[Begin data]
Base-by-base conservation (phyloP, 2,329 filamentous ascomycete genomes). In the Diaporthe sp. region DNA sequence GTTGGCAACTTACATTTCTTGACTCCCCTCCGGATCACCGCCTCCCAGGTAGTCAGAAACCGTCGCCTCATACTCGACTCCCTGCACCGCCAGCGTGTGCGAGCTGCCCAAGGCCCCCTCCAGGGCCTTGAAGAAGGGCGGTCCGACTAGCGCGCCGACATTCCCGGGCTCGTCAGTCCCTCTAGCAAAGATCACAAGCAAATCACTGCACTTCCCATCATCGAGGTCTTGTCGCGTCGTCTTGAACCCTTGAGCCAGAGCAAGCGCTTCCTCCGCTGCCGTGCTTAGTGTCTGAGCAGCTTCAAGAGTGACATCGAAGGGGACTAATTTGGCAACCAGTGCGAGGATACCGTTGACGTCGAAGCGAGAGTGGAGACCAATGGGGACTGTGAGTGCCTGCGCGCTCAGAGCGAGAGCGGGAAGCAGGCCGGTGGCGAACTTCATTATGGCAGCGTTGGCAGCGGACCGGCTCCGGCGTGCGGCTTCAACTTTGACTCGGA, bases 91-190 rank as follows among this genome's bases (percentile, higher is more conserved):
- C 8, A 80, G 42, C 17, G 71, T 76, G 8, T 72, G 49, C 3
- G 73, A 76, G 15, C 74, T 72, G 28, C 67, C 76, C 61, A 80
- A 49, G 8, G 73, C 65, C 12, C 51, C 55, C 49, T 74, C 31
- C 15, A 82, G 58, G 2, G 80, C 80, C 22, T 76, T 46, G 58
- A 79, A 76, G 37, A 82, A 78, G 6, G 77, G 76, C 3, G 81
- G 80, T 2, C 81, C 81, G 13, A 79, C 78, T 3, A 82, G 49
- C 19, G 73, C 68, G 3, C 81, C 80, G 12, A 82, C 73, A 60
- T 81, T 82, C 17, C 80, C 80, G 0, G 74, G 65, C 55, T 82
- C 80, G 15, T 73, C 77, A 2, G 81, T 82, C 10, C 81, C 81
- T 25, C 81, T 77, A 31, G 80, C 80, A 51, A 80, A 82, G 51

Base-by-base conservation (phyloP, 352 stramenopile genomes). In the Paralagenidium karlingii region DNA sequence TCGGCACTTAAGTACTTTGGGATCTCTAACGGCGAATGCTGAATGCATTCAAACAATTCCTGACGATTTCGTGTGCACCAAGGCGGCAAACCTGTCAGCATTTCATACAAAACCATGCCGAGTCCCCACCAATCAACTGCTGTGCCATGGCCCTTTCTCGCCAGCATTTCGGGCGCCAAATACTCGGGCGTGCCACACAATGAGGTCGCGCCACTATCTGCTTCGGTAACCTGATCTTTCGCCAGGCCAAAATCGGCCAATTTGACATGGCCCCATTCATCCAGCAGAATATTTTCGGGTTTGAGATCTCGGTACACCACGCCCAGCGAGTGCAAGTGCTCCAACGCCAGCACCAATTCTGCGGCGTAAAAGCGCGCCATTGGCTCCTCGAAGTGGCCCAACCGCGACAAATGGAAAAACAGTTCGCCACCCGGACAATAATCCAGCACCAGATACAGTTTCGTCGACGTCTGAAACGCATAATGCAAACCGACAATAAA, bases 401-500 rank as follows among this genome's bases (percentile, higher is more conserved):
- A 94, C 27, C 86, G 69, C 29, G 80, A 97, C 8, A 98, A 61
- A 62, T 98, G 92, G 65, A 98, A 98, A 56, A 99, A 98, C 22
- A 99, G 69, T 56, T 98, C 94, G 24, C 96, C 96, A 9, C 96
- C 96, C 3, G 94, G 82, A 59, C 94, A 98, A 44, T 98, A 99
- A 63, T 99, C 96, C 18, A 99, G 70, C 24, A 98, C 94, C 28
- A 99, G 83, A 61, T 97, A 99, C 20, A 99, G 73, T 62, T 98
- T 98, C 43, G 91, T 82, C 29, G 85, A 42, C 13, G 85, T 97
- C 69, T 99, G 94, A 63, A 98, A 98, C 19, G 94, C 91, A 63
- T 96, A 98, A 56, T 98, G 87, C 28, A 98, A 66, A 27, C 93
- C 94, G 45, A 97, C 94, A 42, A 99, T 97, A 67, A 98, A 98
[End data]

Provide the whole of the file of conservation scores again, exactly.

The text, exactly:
Base-by-base conservation (phyloP, 2,329 filamentous ascomycete genomes). In the Diaporthe sp. region DNA sequence GTTGGCAACTTACATTTCTTGACTCCCCTCCGGATCACCGCCTCCCAGGTAGTCAGAAACCGTCGCCTCATACTCGACTCCCTGCACCGCCAGCGTGTGCGAGCTGCCCAAGGCCCCCTCCAGGGCCTTGAAGAAGGGCGGTCCGACTAGCGCGCCGACATTCCCGGGCTCGTCAGTCCCTCTAGCAAAGATCACAAGCAAATCACTGCACTTCCCATCATCGAGGTCTTGTCGCGTCGTCTTGAACCCTTGAGCCAGAGCAAGCGCTTCCTCCGCTGCCGTGCTTAGTGTCTGAGCAGCTTCAAGAGTGACATCGAAGGGGACTAATTTGGCAACCAGTGCGAGGATACCGTTGACGTCGAAGCGAGAGTGGAGACCAATGGGGACTGTGAGTGCCTGCGCGCTCAGAGCGAGAGCGGGAAGCAGGCCGGTGGCGAACTTCATTATGGCAGCGTTGGCAGCGGACCGGCTCCGGCGTGCGGCTTCAACTTTGACTCGGA, bases 91-190 rank as follows among this genome's bases (percentile, higher is more conserved):
- C 8, A 80, G 42, C 17, G 71, T 76, G 8, T 72, G 49, C 3
- G 73, A 76, G 15, C 74, T 72, G 28, C 67, C 76, C 61, A 80
- A 49, G 8, G 73, C 65, C 12, C 51, C 55, C 49, T 74, C 31
- C 15, A 82, G 58, G 2, G 80, C 80, C 22, T 76, T 46, G 58
- A 79, A 76, G 37, A 82, A 78, G 6, G 77, G 76, C 3, G 81
- G 80, T 2, C 81, C 81, G 13, A 79, C 78, T 3, A 82, G 49
- C 19, G 73, C 68, G 3, C 81, C 80, G 12, A 82, C 73, A 60
- T 81, T 82, C 17, C 80, C 80, G 0, G 74, G 65, C 55, T 82
- C 80, G 15, T 73, C 77, A 2, G 81, T 82, C 10, C 81, C 81
- T 25, C 81, T 77, A 31, G 80, C 80, A 51, A 80, A 82, G 51

Base-by-base conservation (phyloP, 352 stramenopile genomes). In the Paralagenidium karlingii region DNA sequence TCGGCACTTAAGTACTTTGGGATCTCTAACGGCGAATGCTGAATGCATTCAAACAATTCCTGACGATTTCGTGTGCACCAAGGCGGCAAACCTGTCAGCATTTCATACAAAACCATGCCGAGTCCCCACCAATCAACTGCTGTGCCATGGCCCTTTCTCGCCAGCATTTCGGGCGCCAAATACTCGGGCGTGCCACACAATGAGGTCGCGCCACTATCTGCTTCGGTAACCTGATCTTTCGCCAGGCCAAAATCGGCCAATTTGACATGGCCCCATTCATCCAGCAGAATATTTTCGGGTTTGAGATCTCGGTACACCACGCCCAGCGAGTGCAAGTGCTCCAACGCCAGCACCAATTCTGCGGCGTAAAAGCGCGCCATTGGCTCCTCGAAGTGGCCCAACCGCGACAAATGGAAAAACAGTTCGCCACCCGGACAATAATCCAGCACCAGATACAGTTTCGTCGACGTCTGAAACGCATAATGCAAACCGACAATAAA, bases 401-500 rank as follows among this genome's bases (percentile, higher is more conserved):
- A 94, C 27, C 86, G 69, C 29, G 80, A 97, C 8, A 98, A 61
- A 62, T 98, G 92, G 65, A 98, A 98, A 56, A 99, A 98, C 22
- A 99, G 69, T 56, T 98, C 94, G 24, C 96, C 96, A 9, C 96
- C 96, C 3, G 94, G 82, A 59, C 94, A 98, A 44, T 98, A 99
- A 63, T 99, C 96, C 18, A 99, G 70, C 24, A 98, C 94, C 28
- A 99, G 83, A 61, T 97, A 99, C 20, A 99, G 73, T 62, T 98
- T 98, C 43, G 91, T 82, C 29, G 85, A 42, C 13, G 85, T 97
- C 69, T 99, G 94, A 63, A 98, A 98, C 19, G 94, C 91, A 63
- T 96, A 98, A 56, T 98, G 87, C 28, A 98, A 66, A 27, C 93
- C 94, G 45, A 97, C 94, A 42, A 99, T 97, A 67, A 98, A 98